Being a law enforcement officer means that someone is tasked with constantly being a bastion of protection for those around them. This means constantly putting up a tough exterior, and being a stable and prepared person who is ready to take on any challenge. However, always having to embody this tough persona takes a mental toll. Law enforcement officers are also expected to keep up this tough, in-control exterior whether they are in their uniform or pajamas, and as a result, don’t typically get the time they need to rest and be vulnerable for their own mental health. This tough exterior also carries another problem, as seeking therapy for one’s stresses, anxiety, depression, or PTSD as a result of their line of work is somehow perceived as a sign of weakness, and thus something they must avoid in order to keep up the tough persona. This means stresses are left unaddressed and can continue to compromise the mental health of law enforcement officers.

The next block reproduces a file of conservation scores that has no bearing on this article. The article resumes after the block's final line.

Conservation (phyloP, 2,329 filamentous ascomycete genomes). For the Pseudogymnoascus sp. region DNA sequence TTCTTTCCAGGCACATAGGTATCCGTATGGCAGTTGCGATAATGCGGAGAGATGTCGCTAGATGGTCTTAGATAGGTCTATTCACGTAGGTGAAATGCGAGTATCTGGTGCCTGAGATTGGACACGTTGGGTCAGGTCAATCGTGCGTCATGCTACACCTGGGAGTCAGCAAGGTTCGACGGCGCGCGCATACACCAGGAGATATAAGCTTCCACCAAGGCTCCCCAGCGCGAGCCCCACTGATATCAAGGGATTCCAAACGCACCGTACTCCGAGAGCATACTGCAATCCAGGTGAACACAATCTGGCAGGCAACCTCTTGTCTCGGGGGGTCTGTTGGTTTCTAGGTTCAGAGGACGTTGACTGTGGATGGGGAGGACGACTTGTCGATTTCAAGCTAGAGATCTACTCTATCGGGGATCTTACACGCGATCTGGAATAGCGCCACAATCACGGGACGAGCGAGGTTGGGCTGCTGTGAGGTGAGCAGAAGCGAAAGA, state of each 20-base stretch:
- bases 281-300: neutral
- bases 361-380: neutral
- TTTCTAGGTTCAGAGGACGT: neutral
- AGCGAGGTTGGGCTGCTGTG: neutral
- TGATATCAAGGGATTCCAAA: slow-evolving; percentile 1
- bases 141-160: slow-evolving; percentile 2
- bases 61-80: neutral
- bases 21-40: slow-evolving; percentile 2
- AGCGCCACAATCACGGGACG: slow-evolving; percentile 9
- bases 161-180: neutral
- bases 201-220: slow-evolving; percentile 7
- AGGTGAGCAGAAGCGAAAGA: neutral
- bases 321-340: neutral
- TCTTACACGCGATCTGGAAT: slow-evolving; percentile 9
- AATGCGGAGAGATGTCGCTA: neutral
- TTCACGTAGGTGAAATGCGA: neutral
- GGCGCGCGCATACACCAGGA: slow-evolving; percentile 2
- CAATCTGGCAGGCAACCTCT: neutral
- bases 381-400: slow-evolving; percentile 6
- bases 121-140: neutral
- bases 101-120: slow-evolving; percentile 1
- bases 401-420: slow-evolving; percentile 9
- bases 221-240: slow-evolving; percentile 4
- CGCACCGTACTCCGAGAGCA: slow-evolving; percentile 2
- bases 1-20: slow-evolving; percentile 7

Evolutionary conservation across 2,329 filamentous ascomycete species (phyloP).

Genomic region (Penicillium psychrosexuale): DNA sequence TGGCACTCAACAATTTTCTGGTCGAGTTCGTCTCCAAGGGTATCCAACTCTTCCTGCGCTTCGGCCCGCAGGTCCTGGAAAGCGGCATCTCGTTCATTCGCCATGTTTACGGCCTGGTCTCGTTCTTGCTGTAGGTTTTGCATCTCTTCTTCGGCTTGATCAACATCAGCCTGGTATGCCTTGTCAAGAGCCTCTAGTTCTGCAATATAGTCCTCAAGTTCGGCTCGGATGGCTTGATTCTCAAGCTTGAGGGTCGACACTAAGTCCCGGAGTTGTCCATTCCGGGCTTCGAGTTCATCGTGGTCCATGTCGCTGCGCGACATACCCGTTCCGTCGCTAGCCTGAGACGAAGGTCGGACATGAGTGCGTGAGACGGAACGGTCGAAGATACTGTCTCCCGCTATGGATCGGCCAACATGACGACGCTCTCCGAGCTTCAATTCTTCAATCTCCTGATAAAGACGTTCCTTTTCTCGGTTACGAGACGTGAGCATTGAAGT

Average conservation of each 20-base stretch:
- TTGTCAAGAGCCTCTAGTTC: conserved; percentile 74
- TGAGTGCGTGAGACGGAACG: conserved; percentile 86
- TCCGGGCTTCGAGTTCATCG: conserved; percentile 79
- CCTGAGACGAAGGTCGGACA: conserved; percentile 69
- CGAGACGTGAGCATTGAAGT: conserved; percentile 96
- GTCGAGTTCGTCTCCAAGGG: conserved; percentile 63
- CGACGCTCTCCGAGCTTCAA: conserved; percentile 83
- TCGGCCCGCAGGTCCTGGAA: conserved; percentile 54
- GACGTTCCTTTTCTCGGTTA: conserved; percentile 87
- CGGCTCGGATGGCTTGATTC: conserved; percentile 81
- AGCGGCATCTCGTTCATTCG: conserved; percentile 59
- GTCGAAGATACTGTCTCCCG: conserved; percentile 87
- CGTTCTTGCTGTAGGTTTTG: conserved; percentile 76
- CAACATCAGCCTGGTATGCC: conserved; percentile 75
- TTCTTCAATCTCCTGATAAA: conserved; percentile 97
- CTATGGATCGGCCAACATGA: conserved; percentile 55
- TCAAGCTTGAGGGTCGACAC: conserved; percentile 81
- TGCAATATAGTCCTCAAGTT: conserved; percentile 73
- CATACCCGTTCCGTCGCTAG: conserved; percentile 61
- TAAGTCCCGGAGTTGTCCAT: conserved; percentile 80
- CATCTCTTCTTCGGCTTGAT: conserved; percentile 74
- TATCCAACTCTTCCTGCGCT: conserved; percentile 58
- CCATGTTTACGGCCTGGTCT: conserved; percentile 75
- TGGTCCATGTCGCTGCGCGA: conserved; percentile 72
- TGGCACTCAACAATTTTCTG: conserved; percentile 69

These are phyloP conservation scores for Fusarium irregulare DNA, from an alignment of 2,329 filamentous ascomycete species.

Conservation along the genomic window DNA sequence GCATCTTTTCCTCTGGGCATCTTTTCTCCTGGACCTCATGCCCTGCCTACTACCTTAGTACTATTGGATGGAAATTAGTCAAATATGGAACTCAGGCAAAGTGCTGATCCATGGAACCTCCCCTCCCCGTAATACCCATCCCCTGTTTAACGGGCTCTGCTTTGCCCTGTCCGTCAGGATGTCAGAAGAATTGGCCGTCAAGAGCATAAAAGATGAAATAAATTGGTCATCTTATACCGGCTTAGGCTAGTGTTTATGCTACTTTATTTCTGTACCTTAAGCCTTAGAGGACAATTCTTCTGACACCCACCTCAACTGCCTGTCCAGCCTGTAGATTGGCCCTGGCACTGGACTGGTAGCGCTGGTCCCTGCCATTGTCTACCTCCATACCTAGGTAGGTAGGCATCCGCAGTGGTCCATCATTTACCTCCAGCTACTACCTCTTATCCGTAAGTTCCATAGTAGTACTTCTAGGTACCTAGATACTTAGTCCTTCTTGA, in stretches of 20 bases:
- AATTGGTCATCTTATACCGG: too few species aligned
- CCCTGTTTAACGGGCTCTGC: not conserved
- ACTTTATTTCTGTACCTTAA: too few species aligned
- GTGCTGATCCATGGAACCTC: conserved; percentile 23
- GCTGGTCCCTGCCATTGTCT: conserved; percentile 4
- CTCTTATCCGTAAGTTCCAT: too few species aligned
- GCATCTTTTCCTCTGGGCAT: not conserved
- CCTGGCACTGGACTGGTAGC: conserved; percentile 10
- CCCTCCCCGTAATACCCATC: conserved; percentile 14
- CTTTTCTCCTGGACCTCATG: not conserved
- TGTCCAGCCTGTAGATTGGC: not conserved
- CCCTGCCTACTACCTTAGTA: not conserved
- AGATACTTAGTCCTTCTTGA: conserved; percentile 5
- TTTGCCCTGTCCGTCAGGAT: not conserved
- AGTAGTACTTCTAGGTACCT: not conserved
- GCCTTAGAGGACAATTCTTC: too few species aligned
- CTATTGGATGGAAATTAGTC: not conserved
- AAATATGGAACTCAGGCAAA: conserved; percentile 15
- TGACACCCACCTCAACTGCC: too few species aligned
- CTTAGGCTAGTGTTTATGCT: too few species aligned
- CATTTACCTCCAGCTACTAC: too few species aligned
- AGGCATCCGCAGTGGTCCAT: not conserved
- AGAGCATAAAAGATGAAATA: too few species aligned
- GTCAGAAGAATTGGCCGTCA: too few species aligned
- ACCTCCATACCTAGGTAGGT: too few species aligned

Police as a Public Figure
Police officers, regardless of if they are wearing their uniform or not, are constantly in the eyes of the public. This constant spotlight can take a toll on someone, as every action they take is being watched. Constantly being in the spotlight causes one to consistently second-guess every move they make. This can be incredibly mentally exhausting, thus compounding the stress that each law enforcement officer feels, regardless of if they are on duty or not.
Law enforcement officers also have to constantly be aware of the political relationship between cops and the civilians they are tasked to protect. Due to the political atmosphere, police officers must constantly change their practices in order to try to continue serving the community that they are a part of while trying to maintain a beneficial relationship with the civilians around them. This constant political lens causes further stress that can feel out of control of the individual officer, thus leaving each officer to continue second-guessing each of their decisions.